Thursday, February 21, 2013

Review Inertia by Amelia C. Gormley

Amelia C. Gormley
Inertia (Impulse #1)
Smashwords (self published), July 19, 2012 | 182 pages

Author’s website | Goodreads | Buy book here

Quiet, down-to-earth Detroit handyman Derrick Chance has had enough loss for a lifetime and he has no intention of ever risking his heart again. Living alone in the old house his grandparents left him, with only his dog and a few close friends for companionship, he has written off the possibility of romance or even sex. He refuses to consider himself lonely, or wonder what he might be missing. His life is organized, predictable, and, best of all, risk-free.

Until the day he installs shelves for accountant Gavin Hayes. With his contradictory combination of confidence and self-doubt, Gavin draws Derrick in with an intensity he's never known. As undeniable as gravity, Derrick finds himself falling for Gavin in defiance of all his usual slow and methodical ways. But Gavin carries wounds of his own. Fresh from an emotionally abusive relationship that ended with a dangerous betrayal, his future is far from certain. Can Derrick choose passion over safety, and let himself believe that Gavin is worth the risk?

Genre & Keywords: M/M Romance, Contemporary, Virgin hero, Handyman, Slow relationship development, Secrets, Troublesome past, Loss, Domestic violence, Taking risks

Rating: 4 out of 5 stars
Heat level: 1.5 out of 3 flames

In this first installment of Amelia C. Gormley’s Impulse series we witness the slow start of a friendship, and later something more romantic, between handyman Derrick and his latest client, accountant Gavin.
These guys are a bit of unusual heroes, especially Derrick who is somewhat socially awkward. He does have friends and he interacts normally with his clients and old neighbor but he’s also closing himself off from the rest of the world and living in the past, well organized but alone in his grandparents’ old house with the exception of his dog. He’s choosing to live like this; he embraces the predictability of his life because he doesn’t want to get hurt once more by losing someone he loves again.
What he doesn’t count on is the fact that the flirting of his newest client Gavin is affecting him as much as it does. He is attracted to Gavin and finds him intriguing too, since Gavin is giving him mixed signals. He soon finds out that Gavin is living with his own scars from the past.

We as readers discover Gavin’s secrets and wounds along with Derrick, since their story is told solely from Derrick’s point of view (in third person). I understand this choice, because Gavin’s contradicting behavior is a big part of the plot, and this way the revelation of his secret delivers a punch that wouldn’t have been as effective if we had learned it earlier in the story from Gavin’s POV.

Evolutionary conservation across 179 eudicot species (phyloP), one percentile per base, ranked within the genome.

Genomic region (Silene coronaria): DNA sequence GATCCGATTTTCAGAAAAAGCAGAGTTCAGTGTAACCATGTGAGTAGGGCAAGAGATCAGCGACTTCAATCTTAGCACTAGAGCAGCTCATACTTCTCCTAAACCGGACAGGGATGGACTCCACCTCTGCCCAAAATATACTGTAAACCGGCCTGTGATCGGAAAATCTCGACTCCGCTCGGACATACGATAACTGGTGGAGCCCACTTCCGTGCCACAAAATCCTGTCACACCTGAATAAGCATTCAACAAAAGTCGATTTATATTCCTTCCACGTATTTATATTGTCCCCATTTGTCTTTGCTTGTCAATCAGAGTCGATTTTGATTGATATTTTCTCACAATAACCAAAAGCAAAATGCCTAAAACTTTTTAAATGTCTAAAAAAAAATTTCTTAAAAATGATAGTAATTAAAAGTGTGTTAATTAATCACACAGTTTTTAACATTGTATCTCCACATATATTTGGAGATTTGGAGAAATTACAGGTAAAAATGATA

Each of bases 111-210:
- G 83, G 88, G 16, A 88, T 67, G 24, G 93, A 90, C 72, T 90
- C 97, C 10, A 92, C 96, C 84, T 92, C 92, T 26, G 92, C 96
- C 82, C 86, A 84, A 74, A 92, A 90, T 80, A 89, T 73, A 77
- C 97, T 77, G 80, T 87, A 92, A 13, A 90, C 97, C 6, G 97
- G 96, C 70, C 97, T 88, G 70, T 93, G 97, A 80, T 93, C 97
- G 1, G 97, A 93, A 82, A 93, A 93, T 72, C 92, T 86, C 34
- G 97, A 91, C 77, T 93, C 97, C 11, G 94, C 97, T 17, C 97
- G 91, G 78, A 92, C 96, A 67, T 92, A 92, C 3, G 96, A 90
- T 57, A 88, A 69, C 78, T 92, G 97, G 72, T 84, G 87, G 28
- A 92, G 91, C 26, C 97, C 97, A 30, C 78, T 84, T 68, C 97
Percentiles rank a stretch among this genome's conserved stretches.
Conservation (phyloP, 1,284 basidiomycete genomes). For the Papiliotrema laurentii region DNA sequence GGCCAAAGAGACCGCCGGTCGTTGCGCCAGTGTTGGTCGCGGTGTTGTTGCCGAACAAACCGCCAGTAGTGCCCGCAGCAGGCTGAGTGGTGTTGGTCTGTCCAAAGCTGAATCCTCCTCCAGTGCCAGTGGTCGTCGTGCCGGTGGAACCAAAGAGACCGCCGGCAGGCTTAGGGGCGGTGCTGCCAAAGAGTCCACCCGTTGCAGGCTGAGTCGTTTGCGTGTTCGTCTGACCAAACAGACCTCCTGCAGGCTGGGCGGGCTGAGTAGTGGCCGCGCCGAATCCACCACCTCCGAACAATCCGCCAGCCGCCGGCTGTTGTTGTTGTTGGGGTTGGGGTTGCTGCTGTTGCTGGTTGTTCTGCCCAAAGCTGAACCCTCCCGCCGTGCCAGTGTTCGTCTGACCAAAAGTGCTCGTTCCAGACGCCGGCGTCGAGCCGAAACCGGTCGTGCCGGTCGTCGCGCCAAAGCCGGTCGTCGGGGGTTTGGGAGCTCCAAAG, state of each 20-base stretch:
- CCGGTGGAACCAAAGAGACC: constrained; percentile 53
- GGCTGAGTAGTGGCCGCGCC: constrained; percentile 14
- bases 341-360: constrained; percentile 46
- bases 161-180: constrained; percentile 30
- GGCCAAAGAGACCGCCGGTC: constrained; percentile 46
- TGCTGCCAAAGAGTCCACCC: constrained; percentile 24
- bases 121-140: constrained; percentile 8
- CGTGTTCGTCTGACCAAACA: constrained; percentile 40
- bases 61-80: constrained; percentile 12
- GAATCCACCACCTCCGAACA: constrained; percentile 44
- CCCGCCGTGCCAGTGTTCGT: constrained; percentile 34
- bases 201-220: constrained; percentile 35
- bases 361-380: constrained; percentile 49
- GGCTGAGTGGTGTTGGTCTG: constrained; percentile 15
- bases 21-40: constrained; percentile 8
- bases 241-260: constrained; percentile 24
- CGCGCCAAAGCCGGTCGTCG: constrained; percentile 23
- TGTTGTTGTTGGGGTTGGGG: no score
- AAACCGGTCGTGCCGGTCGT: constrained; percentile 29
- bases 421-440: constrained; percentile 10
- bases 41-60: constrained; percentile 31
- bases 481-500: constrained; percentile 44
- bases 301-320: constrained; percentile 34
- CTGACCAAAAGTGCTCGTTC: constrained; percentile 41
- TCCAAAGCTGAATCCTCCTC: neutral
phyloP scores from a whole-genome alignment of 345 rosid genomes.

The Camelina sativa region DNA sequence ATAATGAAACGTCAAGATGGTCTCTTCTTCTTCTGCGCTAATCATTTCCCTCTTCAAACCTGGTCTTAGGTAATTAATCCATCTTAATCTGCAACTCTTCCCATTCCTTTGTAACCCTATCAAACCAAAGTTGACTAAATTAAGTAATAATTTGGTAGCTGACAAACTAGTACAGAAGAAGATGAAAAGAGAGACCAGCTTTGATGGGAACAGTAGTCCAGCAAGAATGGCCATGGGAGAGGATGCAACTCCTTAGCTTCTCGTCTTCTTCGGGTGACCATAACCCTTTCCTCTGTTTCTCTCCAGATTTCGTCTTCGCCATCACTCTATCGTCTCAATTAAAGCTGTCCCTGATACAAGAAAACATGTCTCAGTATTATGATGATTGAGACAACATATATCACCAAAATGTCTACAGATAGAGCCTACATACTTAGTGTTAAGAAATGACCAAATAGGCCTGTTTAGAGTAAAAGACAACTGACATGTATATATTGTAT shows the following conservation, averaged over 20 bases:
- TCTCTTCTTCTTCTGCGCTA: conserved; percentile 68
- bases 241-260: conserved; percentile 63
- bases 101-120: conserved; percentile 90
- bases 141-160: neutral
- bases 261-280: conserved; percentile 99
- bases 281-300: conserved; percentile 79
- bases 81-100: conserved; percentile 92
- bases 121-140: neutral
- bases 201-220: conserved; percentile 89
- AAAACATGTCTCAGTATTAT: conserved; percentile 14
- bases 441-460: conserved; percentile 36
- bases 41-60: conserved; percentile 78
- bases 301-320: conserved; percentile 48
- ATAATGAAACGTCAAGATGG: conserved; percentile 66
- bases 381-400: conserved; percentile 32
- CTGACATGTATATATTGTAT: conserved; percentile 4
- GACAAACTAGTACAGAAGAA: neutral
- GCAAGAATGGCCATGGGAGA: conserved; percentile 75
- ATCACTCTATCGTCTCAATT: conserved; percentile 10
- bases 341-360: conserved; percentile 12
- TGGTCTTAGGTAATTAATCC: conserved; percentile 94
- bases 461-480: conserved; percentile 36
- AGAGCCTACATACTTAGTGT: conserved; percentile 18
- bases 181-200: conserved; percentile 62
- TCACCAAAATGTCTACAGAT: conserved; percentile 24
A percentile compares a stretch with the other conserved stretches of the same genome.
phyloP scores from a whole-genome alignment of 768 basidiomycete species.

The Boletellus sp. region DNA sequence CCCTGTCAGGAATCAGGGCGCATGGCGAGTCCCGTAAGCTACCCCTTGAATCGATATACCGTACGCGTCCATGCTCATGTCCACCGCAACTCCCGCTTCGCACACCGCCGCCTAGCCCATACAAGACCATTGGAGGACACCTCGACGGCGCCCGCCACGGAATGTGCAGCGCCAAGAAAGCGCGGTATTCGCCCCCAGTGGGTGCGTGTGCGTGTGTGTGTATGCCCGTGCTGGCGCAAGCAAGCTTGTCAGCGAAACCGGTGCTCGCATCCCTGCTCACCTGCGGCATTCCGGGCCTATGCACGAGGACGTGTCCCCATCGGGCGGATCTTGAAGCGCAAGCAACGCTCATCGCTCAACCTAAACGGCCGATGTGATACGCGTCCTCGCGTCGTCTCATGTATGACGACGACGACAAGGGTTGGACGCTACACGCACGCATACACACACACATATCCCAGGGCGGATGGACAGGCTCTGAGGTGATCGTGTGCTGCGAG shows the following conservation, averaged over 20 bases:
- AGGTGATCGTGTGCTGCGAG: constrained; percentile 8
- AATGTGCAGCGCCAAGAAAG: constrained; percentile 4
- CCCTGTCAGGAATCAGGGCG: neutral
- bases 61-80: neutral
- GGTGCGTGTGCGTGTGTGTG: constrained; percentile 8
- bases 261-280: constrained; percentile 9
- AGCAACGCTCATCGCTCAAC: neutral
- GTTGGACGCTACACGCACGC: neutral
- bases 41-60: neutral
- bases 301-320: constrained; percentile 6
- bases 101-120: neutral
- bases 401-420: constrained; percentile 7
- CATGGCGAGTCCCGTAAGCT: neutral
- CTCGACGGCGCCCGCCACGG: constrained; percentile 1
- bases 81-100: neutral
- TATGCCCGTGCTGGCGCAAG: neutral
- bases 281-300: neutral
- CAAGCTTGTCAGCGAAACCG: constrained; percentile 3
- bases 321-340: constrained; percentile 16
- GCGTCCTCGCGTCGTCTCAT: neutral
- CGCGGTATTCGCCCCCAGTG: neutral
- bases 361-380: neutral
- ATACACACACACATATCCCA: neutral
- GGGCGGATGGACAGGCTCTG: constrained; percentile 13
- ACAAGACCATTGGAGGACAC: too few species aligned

On the other hand, the single POV slowed things down a bit too much for my liking, which has probably something to do with the repetitiveness of Derrick’s thoughts here and there. The single POV also made it more difficult for me to like and understand Gavin at first and to see why these two men connected. But apart from that, Derrick’s is an entertaining perspective because of his adorable awkwardness.

I liked how the relationship development between the main characters was handled. They don’t rush into sex, but gradually start to know each other better first. And even when they finally act on their lusty feelings they take things slow due to Derrick’s inexperience. Their eventual sexy scenes together are hot and truly sweet. But first their budding relationship has to weather some bad stuff too, and no matter how dramatic this stuff and Derrick’s initial reaction are, I was very content with the way the author timed and handled this issue.

As much as I liked the path to and the execution of this climax in the arc, I was rather disappointed with the wrap up of the plot. The ending came very sudden and it felt as if we were just in the middle of the story. Even though this is the first book in a trilogy I was expecting a rounded plot with its own beginning, middle and end, but this feels more like just the beginning and maybe the start of the middle of a story. I guess we’ll get the rest of that story in the second (and third) book, so I was glad I already had that waiting for me on my ereader.
Still, the choice to let the first book end at that point seems very arbitrary to me and it raises the question why not combine the whole trilogy in one extended novel instead of cutting it up in three parts. Maybe I find an answer to that question in the next installment(s) though.
Don't let it keep you from picking up this book, just make sure to have the next title at hand in time because you'll want to continue reading!

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